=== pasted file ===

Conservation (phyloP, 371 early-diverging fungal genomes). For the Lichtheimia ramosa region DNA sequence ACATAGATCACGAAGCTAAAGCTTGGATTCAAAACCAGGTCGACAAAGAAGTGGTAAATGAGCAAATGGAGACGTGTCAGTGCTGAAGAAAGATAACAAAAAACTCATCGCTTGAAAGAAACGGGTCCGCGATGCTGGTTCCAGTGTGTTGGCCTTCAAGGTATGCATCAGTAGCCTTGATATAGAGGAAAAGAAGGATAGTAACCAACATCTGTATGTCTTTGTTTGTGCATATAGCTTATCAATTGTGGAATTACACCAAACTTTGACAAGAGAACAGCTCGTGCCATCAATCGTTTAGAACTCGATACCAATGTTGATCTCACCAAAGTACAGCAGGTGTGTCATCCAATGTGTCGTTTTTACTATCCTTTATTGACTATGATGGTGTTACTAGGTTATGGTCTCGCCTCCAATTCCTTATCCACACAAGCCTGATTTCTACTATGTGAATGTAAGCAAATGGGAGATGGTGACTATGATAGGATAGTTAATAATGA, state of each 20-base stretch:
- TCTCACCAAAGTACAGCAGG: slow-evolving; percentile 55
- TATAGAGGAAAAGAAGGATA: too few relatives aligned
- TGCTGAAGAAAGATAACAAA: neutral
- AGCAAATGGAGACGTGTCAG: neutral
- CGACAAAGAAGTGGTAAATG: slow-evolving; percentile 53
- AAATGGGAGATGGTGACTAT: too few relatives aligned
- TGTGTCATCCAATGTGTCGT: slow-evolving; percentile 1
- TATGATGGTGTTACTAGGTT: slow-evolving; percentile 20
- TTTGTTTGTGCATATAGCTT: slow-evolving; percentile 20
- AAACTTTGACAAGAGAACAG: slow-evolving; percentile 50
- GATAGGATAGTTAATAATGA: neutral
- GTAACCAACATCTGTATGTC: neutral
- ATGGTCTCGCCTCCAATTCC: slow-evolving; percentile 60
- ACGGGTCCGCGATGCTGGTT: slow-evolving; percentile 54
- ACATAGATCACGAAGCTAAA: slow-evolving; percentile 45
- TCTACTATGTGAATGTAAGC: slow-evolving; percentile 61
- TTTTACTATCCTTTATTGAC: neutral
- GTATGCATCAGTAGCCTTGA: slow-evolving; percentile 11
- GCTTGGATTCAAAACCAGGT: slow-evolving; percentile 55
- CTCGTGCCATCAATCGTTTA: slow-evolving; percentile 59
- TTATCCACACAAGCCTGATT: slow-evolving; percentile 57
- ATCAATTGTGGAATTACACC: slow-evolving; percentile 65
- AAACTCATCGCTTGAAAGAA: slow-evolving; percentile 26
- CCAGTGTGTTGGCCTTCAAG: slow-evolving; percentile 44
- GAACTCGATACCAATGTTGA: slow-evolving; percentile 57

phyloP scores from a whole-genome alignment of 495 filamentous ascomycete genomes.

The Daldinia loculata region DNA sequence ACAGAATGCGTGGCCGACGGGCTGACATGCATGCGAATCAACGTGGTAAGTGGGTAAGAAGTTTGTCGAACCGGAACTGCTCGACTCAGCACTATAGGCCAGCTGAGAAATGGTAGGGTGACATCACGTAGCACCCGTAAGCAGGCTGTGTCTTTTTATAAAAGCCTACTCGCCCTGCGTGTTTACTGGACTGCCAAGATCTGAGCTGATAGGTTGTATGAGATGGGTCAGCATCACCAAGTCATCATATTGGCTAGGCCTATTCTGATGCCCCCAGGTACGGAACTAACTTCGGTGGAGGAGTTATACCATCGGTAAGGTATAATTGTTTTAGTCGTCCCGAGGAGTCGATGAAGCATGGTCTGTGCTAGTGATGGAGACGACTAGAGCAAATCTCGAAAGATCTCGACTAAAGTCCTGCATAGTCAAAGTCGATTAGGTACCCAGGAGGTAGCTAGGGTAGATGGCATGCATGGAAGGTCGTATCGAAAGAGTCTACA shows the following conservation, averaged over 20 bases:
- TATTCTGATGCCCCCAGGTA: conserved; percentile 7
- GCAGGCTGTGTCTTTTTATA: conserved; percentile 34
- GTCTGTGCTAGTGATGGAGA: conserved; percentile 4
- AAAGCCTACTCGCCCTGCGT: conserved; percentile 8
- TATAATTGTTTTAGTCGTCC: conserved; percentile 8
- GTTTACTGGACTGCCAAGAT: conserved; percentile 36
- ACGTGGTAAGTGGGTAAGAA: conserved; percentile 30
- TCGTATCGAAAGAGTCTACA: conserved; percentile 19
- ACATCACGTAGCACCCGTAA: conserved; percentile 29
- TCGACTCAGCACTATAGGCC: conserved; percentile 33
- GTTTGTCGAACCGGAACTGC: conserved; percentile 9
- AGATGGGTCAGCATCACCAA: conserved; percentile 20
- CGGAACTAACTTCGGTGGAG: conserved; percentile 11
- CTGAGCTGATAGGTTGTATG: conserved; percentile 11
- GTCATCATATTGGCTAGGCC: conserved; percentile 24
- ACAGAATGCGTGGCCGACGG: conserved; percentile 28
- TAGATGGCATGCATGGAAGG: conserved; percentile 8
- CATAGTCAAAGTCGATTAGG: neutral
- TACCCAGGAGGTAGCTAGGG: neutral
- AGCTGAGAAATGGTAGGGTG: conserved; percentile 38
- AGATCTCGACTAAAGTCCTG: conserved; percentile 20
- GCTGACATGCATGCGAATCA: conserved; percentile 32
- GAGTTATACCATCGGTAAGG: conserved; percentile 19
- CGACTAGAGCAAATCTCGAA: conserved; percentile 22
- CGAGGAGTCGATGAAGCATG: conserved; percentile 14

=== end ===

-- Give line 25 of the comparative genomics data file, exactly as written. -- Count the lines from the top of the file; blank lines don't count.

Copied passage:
- CCAGTGTGTTGGCCTTCAAG: slow-evolving; percentile 44